The Trump administration is taking the first steps toward allowing international development funds to be spent on nuclear projects, working to lift a longtime prohibition on how the anti-poverty funds can be spent.
The Wednesday proposal from the Development Finance Corporation (DFC) would make it perhaps the only government development agency in the world to use its funds to back nuclear projects.
The DFC argues that nuclear power will provide carbon-free electricity for developing nations seeing a growing demand for power.
“The proposed change could help deliver a zero-emission, reliable, and secure power source to developing countries, promoting economic growth and affordable energy access in underserved communities.
This change could also offer an alternative to the financing of authoritarian regimes while advancing U.S. nonproliferation safeguards and supporting U.S. nuclear competitiveness,” the DFC wrote of its proposal, which now enters a 30-day comment period.
But critics see an effort to boost the U.S. nuclear industry that risks diverting funds from needy nations to wealthier ones with better infrastructure.
The proposal from the DFC is a speedy turnaround after a Trump administration report that recommended reversing the longstanding policy in the name of national security.
The U.S. has a “gaping vulnerability” in their energy dominance strategy, according to the April Department of Energy report, and investment is needed to counter Russian and Chinese dominance in supplying nuclear technology around the globe.
Many of the world’s poorest countries may be decades away from being ready to install nuclear power, however, leaving questions over who DFC’s foray into nuclear will benefit and how the U.S. will ensure the technology isn’t used in ways that risk national security interests.
The DFC was started in 2019, replacing its predecessor — the Overseas Private Investment Corporation — with double the funding and fewer restrictions on how to spend it.
The $60 billion agency also has an expanded mission: elevating the world’s poorest countries while also advancing U.S. foreign policy.
Connor Savoy, executive director of the Modernizing Foreign Assistance Network, said there’s “some countervailing pressure and a desire for it to do more things with this national security mandate over development and poverty alleviation.”
Countering nuclear programs from China and Russia, which often require nations to purchase nuclear fuel from them for upwards of 30 years, could limit their influence over other countries’ power sources.
But wealthier Eastern European nations like Poland, which have repeatedly expressed an interest in nuclear, could be likely candidates to receive initial funding for nuclear projects.
“That would obviously likely lead to reduction in dependency on fossil fuels and other things that generate greenhouse gasses. But I’m not sure you’re at a point there in a lower income country like Mali or even a large country like the DRC,” Savoy said, referring to the Democratic Republic of Congo. Both countries are in the lower income bracket that the DFC was designed to help.
Others say it makes sense to make initial investments in the countries that are most ready, advancing the industry while poorer nations prepare their infrastructure.
“I think the initial concerns are misplaced and potential upsides are tremendous, and we want the development community to see the benefits for emerging and frontier markets, especially for countries that are going to need a lot more low-carbon energy in future,” most of which are in Asia, Africa and Latin America, said Todd Moss, executive director of Energy for Growth Hub.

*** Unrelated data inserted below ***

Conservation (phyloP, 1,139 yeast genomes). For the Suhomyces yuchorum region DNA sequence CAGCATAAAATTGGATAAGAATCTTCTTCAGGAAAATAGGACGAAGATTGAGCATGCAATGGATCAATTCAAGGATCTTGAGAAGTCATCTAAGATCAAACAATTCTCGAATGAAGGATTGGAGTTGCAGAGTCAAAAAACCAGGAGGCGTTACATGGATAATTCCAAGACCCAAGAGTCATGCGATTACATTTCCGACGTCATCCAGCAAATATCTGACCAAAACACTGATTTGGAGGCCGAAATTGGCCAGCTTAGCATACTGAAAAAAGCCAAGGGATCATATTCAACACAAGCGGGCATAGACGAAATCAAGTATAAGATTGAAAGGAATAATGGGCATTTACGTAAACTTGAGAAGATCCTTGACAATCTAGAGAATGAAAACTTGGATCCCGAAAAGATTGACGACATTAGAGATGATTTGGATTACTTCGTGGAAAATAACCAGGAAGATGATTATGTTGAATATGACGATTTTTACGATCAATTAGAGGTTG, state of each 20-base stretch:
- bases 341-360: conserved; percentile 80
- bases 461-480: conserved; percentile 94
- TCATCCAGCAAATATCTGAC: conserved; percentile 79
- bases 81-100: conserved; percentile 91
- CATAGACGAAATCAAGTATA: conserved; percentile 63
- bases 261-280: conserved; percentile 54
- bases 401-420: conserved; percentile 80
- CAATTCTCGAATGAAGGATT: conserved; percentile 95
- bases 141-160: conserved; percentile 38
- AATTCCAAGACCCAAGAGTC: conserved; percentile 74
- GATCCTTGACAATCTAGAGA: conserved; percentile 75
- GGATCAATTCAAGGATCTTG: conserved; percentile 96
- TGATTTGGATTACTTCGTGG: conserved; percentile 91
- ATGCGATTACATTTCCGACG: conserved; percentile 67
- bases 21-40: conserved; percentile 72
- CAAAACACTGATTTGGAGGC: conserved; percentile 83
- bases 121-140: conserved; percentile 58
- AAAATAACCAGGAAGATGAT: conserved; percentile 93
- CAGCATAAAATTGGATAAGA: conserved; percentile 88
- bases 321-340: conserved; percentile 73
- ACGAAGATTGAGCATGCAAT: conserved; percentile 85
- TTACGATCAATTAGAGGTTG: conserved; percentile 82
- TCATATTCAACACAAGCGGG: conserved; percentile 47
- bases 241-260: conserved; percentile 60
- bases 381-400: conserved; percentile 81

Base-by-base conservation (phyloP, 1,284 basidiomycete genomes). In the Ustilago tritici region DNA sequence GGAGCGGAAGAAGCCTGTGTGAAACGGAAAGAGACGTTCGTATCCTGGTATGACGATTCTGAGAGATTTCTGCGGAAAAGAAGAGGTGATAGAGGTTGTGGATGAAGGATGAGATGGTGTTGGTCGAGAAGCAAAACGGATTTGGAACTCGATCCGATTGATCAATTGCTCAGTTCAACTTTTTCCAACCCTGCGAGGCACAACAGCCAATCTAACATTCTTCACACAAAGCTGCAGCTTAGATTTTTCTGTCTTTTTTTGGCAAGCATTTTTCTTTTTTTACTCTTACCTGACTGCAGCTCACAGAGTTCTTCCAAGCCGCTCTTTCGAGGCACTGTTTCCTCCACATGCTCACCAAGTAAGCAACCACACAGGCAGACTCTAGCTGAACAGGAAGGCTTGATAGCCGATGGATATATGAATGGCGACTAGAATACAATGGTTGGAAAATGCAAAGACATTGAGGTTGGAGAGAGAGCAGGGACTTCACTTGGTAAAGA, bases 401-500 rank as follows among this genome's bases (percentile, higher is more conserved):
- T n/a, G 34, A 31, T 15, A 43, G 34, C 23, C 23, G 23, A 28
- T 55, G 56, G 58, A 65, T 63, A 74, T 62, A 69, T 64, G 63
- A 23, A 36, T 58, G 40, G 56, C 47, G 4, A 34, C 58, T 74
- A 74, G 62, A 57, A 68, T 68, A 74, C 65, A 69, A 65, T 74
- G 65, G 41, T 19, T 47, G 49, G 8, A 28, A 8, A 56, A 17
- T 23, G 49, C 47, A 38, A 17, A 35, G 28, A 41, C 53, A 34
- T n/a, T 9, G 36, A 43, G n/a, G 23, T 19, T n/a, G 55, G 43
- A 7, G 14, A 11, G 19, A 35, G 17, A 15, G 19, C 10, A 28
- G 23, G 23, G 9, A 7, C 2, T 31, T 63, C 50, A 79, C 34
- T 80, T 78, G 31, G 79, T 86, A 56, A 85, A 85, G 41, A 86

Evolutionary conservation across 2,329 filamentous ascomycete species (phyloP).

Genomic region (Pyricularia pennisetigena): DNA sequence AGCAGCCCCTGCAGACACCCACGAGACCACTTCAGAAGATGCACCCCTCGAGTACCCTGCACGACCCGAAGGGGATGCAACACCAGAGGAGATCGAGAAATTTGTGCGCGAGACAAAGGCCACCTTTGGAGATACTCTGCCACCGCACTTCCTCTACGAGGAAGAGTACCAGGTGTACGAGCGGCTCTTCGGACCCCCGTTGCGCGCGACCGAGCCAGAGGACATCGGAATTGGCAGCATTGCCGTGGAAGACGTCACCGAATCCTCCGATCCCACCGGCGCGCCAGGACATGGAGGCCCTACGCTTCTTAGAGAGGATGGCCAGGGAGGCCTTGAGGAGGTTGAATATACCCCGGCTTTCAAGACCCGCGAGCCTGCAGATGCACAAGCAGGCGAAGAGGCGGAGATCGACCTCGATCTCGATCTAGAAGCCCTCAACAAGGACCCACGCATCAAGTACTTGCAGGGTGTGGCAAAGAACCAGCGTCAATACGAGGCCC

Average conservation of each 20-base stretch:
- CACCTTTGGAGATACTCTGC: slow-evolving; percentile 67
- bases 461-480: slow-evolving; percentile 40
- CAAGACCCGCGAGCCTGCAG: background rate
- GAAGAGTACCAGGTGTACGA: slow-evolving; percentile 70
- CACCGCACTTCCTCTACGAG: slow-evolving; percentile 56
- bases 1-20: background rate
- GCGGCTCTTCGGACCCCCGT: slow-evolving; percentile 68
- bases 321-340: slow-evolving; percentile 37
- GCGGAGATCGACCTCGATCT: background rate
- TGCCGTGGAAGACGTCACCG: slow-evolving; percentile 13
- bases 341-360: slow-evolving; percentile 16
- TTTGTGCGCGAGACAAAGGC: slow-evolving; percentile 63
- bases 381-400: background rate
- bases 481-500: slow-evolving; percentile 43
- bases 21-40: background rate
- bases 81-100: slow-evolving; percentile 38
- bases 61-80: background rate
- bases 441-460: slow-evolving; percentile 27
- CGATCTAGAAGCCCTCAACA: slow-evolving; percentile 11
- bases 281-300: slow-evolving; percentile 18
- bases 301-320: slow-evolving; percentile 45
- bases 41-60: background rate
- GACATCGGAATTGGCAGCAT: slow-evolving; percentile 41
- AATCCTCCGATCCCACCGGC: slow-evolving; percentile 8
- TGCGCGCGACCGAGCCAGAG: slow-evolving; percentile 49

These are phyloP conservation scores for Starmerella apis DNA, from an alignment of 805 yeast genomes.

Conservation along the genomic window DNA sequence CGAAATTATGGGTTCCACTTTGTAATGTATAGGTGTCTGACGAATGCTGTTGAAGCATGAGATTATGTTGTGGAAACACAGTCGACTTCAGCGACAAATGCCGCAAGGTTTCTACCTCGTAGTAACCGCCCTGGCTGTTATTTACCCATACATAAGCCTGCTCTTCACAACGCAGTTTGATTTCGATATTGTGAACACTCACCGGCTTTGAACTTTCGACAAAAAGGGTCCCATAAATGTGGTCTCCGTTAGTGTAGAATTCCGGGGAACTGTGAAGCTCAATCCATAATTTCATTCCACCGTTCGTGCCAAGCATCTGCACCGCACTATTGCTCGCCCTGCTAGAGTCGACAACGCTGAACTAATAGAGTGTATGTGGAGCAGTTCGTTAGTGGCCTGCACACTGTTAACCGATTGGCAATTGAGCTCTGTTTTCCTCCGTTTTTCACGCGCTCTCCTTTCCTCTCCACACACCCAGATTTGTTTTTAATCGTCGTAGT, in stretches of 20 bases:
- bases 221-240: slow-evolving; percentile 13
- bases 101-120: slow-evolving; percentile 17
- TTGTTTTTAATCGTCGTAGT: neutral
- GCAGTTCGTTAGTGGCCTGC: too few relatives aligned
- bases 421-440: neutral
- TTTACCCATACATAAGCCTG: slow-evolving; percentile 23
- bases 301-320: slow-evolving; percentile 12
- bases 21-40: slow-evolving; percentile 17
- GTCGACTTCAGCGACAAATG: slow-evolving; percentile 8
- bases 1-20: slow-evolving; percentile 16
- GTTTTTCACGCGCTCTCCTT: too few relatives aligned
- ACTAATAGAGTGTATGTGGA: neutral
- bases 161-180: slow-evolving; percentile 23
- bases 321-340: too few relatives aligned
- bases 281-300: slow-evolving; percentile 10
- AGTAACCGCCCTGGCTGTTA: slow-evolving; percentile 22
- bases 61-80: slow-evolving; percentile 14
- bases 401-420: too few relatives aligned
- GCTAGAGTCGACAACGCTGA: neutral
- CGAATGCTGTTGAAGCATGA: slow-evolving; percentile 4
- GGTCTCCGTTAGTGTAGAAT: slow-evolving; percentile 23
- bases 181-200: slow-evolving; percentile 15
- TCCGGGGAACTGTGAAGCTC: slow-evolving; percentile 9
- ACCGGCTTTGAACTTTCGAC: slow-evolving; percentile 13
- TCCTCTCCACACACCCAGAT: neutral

Moss’s hope is to get small modular reactors into developing countries. Though not yet commercially viable, the reactors are largely prefabricated, in theory making them cheaper and easier to install at the scale a country might need in comparison to traditional reactors.
He said the potential market in the medium term includes a “huge range of countries.”
“One thing about having a ban is no one comes to talk to you about projects. Just lifting the ban … will open the doors, and we’ll see who’s talking about what projects,” he said.
Nuclear experts said bringing nuclear into new markets will require countries to do significant legwork to get the proper policies in place.
“We’ve seen security incidents at nuclear facilities around the world, rising operational costs leading to shutdowns, and ongoing disagreements about how to manage nuclear waste. Disposing of waste, ensuring a high standard of safety and security, and assessing costs are all key factors any country pursuing nuclear power should take into account,” said Nickolas Roth, director of the nuclear security program at the Stimson Center, a national security think tank.
Proponents say U.S. involvement could help ensure nuclear power is pursued more safely abroad.
“China and Russia don’t follow the same security protocols U.S. companies are required to,” said Jackie Kempfer at the left-leaning think tank Third Way.
“It’s a perfect example of why DFC making this decision now is such a good time,” she said, even when developing nations might be decades away from reaping the benefits. “We need time to have these conversations about what our relationship with nuclear looks like.”
But expanding funding for nuclear power would be opposed by some environmental groups, who see nuclear waste as environmentally risky.
“We strongly recommend that DFC not change its prohibition of supporting nuclear as nuclear — in all forms — is expensive, requires highly skilled labor to run and decommission, and is not clean,” Kate DeAngelis with Friends of the Earth, said by email.
“Mini and off grid renewables would provide access to electricity in the countries that DFC should be helping — low and lower middle income countries — much faster and more affordably.”